Stories by Louis Ibah
Worried by the continuous monthly revenue loss of an estimated N9.5 billion to foreign airlines due to various unreciprocated Bilateral Air Service Agreements (BASA), some concerned stakeholders in the industry under the aegis of the Aviation Round Table (ART) are making a fresh demand on the Federal Government to commence action on the establishment of a viable national carrier for the country.
This comes following last week’s announcement by the Federal Government that it had concluded plans to concession two of the nation’s prime airports in Lagos and Abuja to private firms.
The government decision to concession the two airports is borne out of the need to boost the state of their infrastructure to world-class standards, create airport hubs that would attract more traffic, especially within the West African sub-region from the two airports, create jobs for citizens, and yield more revenue for the government.
But some stakeholders are arguing that the proposed concesioning of the airports with the view to establishing hubs ought to run simultaneously with the birth of a new national carrier for Nigeria. The aspiration of creating hubs out of the Abuja and Lagos airports would never be achieved without the presence of one or two viable national carriers.
Globally, airport hubs are built around national or flag carriers.
Nigeria has about 88 BASAs with foreign countries out of which it has not reciprocated up to five. A recent industry data showed that weekly capital flight out of Nigeria as a result of the multiple entries granted foreign airlines amounts to about N2.398 billion while the revenue earned by foreign carriers has risen to about N9.592 billion in four weeks.
For instance, at an average air ticket of N160,000 for a return trip for a 200 capacity aircraft, Ethiopian Airlines with 14 frequencies to five international airports in Nigeria without any reciprocity by a Nigerian airline is earning N760 million per week while airlines with just seven frequencies weekly on the same aircraft type and capacity would be earning about N224 million. Indeed, the collapse of Arik Air early in the year and its subsequent takeover by the Asset Management Corporation of Nigeria (AMCON) also came with the suspension of flight operations to the United States of America, United Kingdom and South Africa. This meant huge losses to the country given that Arik Air, for nearly a decade, was Nigeria’s most visible carrier in the international arena and it assisted greatly in cutting down capital flight linked to the monopoly enjoyed by foreign carriers in the country.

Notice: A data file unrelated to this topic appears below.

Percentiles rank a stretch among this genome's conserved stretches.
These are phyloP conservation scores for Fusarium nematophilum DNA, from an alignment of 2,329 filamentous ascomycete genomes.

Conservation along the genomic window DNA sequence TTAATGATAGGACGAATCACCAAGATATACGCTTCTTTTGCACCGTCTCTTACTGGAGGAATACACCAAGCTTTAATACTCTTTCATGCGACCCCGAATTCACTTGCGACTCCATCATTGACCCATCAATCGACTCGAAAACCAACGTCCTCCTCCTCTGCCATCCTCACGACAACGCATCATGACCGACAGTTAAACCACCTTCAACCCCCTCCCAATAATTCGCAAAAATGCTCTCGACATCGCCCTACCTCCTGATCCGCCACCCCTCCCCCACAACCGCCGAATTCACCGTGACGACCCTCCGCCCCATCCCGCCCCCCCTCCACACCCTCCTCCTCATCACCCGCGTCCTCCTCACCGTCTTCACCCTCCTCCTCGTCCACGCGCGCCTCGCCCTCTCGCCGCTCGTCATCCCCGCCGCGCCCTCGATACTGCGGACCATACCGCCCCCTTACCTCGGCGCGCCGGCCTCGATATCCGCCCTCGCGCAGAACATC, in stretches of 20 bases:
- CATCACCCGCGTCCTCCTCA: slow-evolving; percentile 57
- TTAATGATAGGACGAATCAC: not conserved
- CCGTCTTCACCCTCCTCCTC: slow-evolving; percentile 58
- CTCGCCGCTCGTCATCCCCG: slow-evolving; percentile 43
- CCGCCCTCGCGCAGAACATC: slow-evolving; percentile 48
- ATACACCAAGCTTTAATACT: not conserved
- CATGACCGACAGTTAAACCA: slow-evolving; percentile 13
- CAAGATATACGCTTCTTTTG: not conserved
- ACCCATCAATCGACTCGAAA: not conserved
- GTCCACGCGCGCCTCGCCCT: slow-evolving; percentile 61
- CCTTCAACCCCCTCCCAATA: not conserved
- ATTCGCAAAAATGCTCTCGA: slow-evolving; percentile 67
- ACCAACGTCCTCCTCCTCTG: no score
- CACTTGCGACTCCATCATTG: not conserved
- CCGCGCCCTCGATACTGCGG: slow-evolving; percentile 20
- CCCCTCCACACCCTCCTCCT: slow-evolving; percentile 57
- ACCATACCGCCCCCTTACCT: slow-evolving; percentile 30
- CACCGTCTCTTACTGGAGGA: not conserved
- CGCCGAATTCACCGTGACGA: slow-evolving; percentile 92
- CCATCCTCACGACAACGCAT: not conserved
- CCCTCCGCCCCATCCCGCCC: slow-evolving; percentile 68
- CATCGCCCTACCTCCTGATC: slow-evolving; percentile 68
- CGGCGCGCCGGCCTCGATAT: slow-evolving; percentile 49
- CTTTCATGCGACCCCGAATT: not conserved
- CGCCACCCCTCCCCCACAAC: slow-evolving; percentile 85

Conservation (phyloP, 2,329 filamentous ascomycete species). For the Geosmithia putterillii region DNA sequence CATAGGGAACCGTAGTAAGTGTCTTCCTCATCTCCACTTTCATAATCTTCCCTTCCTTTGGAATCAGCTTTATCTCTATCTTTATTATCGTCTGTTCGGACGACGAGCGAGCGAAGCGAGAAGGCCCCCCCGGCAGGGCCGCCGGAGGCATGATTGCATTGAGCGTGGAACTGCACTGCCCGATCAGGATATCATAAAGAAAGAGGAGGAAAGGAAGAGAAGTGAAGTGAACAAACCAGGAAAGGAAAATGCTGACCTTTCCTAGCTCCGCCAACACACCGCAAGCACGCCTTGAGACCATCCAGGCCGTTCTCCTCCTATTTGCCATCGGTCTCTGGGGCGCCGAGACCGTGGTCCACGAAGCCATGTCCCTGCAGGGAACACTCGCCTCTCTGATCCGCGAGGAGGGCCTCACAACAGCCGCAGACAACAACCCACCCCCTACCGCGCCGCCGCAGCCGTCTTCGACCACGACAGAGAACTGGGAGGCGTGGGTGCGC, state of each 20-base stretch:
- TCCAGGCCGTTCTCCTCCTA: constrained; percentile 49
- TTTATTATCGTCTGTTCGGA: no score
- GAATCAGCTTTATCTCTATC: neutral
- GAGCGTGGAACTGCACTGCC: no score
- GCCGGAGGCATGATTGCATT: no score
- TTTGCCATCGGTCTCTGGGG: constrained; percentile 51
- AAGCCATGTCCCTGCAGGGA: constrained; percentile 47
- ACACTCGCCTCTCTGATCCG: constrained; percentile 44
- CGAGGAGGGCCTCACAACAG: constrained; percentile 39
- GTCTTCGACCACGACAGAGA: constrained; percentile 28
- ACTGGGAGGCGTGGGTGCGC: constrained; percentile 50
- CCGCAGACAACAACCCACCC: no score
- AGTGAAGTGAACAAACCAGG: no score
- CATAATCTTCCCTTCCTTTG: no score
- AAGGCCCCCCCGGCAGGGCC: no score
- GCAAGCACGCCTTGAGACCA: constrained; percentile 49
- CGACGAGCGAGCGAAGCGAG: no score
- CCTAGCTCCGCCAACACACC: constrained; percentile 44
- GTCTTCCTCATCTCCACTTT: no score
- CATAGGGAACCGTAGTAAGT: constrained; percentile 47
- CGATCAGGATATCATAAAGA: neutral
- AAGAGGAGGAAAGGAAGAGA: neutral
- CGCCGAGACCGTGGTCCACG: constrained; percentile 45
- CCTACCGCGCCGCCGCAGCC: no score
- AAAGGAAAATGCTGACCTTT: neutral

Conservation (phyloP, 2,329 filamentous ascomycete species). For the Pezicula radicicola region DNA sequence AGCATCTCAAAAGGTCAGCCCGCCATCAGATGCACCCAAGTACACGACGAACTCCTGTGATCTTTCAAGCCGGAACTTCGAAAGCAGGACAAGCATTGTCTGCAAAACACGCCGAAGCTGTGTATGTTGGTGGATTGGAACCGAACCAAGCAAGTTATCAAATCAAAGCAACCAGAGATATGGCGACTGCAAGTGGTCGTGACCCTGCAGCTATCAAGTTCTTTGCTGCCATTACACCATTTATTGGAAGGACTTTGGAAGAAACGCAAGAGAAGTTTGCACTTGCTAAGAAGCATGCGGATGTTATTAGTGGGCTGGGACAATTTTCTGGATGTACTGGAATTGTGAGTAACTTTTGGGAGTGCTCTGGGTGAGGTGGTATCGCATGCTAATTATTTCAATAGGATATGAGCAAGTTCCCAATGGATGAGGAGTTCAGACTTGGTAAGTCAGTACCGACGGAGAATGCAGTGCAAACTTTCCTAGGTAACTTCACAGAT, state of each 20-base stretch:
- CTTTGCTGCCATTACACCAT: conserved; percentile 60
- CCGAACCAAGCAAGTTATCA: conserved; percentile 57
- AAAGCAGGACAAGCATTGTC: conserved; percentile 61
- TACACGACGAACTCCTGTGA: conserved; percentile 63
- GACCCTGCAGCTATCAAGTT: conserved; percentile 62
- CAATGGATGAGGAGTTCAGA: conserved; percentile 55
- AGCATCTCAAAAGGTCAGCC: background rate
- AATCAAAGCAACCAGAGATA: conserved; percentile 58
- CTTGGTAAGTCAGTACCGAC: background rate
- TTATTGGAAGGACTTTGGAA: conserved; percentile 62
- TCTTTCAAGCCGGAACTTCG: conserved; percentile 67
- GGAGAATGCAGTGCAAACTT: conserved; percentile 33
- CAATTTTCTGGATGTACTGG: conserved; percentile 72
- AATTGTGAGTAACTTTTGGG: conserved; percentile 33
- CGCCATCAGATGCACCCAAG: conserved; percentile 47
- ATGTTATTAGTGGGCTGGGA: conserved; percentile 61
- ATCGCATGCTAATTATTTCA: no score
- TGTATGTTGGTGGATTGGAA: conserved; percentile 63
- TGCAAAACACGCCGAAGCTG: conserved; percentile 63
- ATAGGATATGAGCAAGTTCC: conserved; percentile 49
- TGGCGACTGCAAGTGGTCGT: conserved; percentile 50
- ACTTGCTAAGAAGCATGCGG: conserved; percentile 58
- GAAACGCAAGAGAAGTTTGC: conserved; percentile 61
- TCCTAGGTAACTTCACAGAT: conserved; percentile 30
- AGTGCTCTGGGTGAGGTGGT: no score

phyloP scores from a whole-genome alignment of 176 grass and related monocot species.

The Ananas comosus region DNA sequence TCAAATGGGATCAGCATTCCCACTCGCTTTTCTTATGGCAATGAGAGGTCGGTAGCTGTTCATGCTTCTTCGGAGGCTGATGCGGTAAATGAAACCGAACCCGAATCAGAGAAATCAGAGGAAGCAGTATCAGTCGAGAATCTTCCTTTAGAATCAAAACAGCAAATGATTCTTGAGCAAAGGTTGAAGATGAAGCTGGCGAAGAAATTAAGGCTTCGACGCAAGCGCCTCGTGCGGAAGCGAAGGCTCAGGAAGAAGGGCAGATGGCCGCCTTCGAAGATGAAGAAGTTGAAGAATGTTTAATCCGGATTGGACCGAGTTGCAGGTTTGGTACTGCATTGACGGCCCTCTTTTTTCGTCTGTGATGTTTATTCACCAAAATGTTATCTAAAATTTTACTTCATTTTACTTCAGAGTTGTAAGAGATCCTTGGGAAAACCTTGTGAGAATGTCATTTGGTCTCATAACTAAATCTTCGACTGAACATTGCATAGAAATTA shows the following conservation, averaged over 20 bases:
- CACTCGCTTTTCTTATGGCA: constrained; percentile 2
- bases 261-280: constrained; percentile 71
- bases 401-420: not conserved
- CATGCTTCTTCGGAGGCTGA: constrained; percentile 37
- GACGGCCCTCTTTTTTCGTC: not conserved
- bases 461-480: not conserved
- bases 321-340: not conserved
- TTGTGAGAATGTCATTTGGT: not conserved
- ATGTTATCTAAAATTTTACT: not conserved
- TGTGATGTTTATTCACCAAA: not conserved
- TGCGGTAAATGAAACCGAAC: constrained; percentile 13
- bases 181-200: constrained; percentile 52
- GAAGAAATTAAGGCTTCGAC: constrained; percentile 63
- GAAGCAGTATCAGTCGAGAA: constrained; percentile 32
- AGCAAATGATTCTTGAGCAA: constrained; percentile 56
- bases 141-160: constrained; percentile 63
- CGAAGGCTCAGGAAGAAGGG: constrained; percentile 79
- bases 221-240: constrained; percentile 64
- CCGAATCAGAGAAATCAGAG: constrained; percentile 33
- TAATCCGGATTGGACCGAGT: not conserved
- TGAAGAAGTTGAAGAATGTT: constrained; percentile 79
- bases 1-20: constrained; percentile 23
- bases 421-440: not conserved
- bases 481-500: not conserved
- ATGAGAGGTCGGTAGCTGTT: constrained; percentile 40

What ART wants
The Aviation Round Table (ART), in a position paper, “Delivering Strong and Reputable National Carrier” and made available to Daily Sun said it had come out to support and suggest ways of establishing a national carrier “in the light of recent disturbing development in our industry and the opaque conceptual issues attached to the national carrier(s).
“We support the establishment of national carriers devoid of government financial input but driven strictly by investors with the government providing the necessary enabling ground and aero-political support environment,” the ART said.